Yup, which is why, as I've said, there may be some benefit had by plugging the power amp into its own socket.

    Marco.
    http://www.thestainedglasscompany.com

    "A man is a success if he gets up in the morning and gets to bed at night, and in between he does what he wants to do" -- Milan Kundera.

  4. #14
    Join Date: Jan 2008

    Location: Wrexham, North Wales, UK

    Posts: 77,276
    I'm AudioAl'sArbiterForPISHANTO.

    Default

    Quote Originally Posted by Jimbo View Post
    Thanks Marco, your last paragraph relates to the only combination I have not tried yet so this needs to be evaluated. However I do concur that the L/H double socket is proving to sound noticeably better than the right so you are spot on there!
    No problem, Jim. I went through all this stuff years ago, in my mains tweaking days, and learnt a lot. Try it and see what you think, and also (if necessary) revise the order of plug-in on your mains block, as outlined.

    Aside from whether your power amp will benefit accordingly or not, the L/H side of a double wall socket will generally always sound best, because of the earth factor...

    It really just highlights how important earth arrangements are in any mains installation, and also the potential bottleneck introduced by any type of socket, which is why, if you can, hard-wiring is always best!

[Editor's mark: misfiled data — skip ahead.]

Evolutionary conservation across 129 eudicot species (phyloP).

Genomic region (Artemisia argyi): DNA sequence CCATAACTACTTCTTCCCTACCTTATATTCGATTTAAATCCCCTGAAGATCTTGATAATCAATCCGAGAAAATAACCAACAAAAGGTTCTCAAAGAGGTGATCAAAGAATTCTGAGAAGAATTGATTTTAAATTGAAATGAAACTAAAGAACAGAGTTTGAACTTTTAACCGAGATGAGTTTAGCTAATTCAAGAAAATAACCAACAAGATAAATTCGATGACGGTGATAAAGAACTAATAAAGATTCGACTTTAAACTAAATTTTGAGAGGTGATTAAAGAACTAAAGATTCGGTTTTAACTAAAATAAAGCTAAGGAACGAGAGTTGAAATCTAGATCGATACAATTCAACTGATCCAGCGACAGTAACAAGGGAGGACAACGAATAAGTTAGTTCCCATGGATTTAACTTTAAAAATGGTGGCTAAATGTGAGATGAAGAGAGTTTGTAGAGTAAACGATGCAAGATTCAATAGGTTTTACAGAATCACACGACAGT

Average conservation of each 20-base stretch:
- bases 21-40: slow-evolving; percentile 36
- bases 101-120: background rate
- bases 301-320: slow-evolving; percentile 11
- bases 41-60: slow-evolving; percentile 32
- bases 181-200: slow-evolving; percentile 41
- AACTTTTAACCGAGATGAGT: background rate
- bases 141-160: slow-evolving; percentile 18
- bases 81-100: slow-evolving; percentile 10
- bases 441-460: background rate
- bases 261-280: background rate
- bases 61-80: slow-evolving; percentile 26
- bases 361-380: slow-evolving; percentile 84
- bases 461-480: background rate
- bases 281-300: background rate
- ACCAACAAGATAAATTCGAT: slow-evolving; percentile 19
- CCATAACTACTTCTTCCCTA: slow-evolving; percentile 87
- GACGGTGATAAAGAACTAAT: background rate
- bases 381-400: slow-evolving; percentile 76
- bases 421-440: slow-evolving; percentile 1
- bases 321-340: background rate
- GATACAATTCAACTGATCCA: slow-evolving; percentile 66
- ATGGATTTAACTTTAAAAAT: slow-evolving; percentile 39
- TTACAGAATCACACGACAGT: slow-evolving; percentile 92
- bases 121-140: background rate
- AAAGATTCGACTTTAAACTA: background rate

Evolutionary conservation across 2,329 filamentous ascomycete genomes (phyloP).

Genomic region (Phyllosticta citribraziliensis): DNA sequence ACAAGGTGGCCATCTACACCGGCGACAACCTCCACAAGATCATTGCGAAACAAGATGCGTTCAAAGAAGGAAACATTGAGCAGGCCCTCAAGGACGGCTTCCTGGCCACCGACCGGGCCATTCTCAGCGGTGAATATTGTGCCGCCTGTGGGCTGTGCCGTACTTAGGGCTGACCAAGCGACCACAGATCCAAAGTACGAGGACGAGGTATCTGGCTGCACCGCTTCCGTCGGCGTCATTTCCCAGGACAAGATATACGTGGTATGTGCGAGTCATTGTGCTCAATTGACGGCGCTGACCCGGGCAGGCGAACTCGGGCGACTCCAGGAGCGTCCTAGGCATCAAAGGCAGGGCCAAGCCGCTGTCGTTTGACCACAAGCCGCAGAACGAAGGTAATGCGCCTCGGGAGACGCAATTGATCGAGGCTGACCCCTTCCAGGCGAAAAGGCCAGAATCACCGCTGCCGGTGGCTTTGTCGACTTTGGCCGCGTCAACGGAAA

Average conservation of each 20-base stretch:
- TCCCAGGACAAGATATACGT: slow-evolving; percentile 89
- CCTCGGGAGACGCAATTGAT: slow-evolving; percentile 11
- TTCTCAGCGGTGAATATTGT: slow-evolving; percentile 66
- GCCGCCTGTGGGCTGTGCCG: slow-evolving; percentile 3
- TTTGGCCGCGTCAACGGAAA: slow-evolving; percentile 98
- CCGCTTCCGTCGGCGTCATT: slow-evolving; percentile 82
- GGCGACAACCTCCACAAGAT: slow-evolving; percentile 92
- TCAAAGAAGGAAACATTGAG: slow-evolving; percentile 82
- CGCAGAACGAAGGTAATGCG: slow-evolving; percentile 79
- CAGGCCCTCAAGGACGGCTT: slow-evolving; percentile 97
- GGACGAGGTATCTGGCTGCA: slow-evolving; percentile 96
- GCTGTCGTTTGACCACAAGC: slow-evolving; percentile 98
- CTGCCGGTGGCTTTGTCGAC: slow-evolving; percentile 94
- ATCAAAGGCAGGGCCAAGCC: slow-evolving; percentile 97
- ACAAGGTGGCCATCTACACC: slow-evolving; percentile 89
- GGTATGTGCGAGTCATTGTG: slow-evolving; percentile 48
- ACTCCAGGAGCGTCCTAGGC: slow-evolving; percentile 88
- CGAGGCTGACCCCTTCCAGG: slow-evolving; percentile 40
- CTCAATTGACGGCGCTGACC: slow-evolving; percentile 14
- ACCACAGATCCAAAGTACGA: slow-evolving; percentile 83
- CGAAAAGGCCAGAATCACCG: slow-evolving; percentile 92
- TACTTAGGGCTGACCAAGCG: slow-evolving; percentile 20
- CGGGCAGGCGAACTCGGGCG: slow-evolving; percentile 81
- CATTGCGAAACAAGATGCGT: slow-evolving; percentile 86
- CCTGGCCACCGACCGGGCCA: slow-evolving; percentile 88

Marco.
    http://www.thestainedglasscompany.com

    "A man is a success if he gets up in the morning and gets to bed at night, and in between he does what he wants to do" -- Milan Kundera.

  5. #15
    Join Date: Jan 2008

    Location: Norwich

    Posts: 680
    I'm Mike.

    Default

    Quote Originally Posted by Marco View Post

    Aside from whether your power amp will benefit accordingly or not, the L/H side of a double wall socket will generally always sound best, because of the earth factor... It really just highlights how important earth arrangements are in any mains installation, and also the potential bottleneck introduced by any type of socket, which is why, if you can, hard-wiring is always best!

    Marco.
    Agreed and impressed, Marco. I'm still working out what a plug socket is.......... Your astute comment regarding the earth connection on double sockets prompted me to ferret out my old MK unswitched doubles last used two decades ago, and they have this connection on the r/h side looking from the front, as has a switched double I found in my box of mains rubbish. However, these each have a substantial metal bar joining the two earth pin entry points. Unless different brands are different, maybe you were looking at the back, as one does, of course.

    Hard wiring is fine for dedicated radial circuits with adequate protection (as I have and imagine you still do), but it's a bit more tricky with combinations of plug, fuse, socket and ring mains. I do agree, though, as most aficionados would, the value of the earth to sonic nirvana, or at least, dynamics. Something about impedance, I vaguely remember, but it's far too technical for my senile brain. Another point is the importance of keeping ALL contacts (plug pins, sockets (if accessible) and fuse holders, clean, pref. by using a de-oxidant application.